Nuix Ltd (ASX: NXL) shares sank to an all-time low of $5.70 during intraday trade on Wednesday.
The Nuix share price actually fell off a cliff back on Friday when the analytics software provider announced its financial results before the ASX opened for trade.
The 4% decline in revenue and statutory net loss of $16.6 million didn’t impress the market, which felt the company was falling behind its own prospectus projections.
After trading at as high as $11.86 in January, Nuix shares fell an ugly 31% that day to go from $8.98 to $6.20.
And the Nuix share price has descended even further this week to trade in the $5s by Wednesday lunchtime.
So what happened to the market darling that listed on the ASX with much fanfare in early December?
Now The Motley Fool has gone back to the same fund managers to see if their opinion has changed:
Nuix is a cheap technology share
Tribeca Investment Partners’ Alpha Plus portfolio manager Jun Bei Liu still has faith in Nuix.
“Our view of the stock remains positive. We believe the share price has been severely punished on small changes in revenue composition.”
She told The Motley Fool the Nuix share price is expected to head back up as the full-year results are delivered in August.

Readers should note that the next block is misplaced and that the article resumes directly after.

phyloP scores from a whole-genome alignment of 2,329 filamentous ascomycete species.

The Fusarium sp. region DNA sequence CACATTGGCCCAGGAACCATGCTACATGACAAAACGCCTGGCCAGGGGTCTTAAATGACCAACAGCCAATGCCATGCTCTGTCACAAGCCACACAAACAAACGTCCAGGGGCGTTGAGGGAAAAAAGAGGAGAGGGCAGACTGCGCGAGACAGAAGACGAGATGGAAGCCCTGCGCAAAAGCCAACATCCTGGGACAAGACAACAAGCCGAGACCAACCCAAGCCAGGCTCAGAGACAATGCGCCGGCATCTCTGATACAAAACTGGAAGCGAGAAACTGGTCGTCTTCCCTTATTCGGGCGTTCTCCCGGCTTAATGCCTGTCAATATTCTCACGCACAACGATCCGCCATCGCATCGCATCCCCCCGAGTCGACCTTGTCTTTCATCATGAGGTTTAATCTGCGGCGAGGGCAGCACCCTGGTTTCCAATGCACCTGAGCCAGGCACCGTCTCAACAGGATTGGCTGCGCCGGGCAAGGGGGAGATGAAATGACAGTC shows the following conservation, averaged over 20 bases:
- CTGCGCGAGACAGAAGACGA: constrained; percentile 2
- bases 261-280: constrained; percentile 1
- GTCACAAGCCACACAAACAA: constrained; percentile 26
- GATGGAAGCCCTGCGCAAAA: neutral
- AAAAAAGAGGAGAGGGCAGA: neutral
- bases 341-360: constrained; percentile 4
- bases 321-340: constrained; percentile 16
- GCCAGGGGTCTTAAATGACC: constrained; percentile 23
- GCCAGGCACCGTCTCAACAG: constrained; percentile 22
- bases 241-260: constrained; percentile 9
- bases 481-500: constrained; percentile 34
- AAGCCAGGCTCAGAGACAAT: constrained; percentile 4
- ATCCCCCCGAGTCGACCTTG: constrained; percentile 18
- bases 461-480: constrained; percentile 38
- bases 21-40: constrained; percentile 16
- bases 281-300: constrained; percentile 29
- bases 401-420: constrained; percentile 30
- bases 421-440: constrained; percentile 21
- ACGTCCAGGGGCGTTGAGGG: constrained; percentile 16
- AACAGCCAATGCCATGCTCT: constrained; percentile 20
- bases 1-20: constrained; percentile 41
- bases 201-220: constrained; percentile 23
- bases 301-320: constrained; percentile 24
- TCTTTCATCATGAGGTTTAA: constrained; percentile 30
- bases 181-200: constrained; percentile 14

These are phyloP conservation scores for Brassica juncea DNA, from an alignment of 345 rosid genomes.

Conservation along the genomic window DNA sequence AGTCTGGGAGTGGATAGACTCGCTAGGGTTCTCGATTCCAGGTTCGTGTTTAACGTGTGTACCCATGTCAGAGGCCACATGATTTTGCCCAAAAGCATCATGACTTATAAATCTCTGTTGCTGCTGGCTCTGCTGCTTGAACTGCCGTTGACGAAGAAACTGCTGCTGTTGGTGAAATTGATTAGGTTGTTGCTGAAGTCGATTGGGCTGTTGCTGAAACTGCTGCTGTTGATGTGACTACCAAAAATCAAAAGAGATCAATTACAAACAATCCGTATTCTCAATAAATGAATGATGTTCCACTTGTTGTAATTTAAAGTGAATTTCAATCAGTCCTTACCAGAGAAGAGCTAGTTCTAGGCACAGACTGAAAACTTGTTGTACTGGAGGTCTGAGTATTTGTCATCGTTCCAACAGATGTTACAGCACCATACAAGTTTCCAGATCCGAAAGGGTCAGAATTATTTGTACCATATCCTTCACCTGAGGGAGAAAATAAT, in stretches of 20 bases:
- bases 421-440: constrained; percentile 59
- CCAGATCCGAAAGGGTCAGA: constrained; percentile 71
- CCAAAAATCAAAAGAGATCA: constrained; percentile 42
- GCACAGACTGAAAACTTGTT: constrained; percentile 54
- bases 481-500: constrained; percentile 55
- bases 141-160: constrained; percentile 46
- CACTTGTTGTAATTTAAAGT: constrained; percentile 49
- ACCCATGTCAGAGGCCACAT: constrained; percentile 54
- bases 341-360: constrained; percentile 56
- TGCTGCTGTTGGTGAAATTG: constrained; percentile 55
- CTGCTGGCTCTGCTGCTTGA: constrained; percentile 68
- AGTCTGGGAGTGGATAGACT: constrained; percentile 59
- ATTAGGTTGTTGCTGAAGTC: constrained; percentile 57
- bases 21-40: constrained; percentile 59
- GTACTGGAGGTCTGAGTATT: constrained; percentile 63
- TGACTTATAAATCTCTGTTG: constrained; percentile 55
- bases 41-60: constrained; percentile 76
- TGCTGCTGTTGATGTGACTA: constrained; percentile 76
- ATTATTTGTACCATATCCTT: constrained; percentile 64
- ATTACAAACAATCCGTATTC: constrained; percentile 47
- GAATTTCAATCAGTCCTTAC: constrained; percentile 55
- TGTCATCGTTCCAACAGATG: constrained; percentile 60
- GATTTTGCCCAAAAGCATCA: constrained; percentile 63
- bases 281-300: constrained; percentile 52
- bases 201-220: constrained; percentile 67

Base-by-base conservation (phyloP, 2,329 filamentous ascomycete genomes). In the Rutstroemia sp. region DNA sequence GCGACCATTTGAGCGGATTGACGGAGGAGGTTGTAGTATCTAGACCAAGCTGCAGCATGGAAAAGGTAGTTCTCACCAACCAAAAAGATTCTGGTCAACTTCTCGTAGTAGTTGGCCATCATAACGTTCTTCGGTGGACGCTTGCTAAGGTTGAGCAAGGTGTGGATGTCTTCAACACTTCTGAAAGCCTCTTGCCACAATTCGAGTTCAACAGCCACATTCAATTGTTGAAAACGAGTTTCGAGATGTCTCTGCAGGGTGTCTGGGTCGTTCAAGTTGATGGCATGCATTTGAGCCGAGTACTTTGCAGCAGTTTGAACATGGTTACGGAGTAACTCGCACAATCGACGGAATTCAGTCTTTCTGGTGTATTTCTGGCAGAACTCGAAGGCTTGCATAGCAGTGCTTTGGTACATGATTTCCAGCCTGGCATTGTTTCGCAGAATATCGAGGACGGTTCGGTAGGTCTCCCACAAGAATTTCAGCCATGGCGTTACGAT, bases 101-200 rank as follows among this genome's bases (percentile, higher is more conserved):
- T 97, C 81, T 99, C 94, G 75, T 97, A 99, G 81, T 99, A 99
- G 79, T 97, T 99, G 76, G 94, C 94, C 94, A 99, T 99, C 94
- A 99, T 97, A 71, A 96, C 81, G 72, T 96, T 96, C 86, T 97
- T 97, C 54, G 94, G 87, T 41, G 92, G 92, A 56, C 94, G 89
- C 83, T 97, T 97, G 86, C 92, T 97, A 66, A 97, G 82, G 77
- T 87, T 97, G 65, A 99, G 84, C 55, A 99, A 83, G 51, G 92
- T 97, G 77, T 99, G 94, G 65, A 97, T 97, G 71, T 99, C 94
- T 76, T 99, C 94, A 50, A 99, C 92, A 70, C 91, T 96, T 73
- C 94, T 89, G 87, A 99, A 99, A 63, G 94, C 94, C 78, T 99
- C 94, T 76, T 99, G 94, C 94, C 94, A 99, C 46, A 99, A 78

“This business is one of the cheapest tech businesses listed on the ASX. It’s trading at half of the revenue multiple as many major tech businesses, [but] with higher growth.”
Prime Value portfolio manager Richard Ivers is also still a believer.
“Long term it’s still an attractive business,” he told The Motley Fool.
“We didn’t get a great allocation in the IPO and didn’t chase the stock when it listed. So [we] haven’t owned it the last few months – still watching.”
Reasons for Nuix’s poor half-yearly result
Ivers acknowledged the first-half result was “disappointing”.
“The issue we are working to understand is the earnings profile and therefore the valuation of the business.”
Liu said that two factors had contributed to the half-year results coming in poorer than the prospectus revenue forecast.
“Firstly, the Australian currency has strengthened against the US dollar — and a big part of Nuix’s revenue is in US dollars,” she said.
“Secondly, the US election in November last year has disrupted the timing of contract awards (many of those missed contracts have now been signed in January). If you adjust for these two factors, the revenue was largely in line with forecasts.”
Only a couple of days before the half-yearly results, Morgan Stanley had put an overweight rating and a share price target of $11.00 on Nuix shares.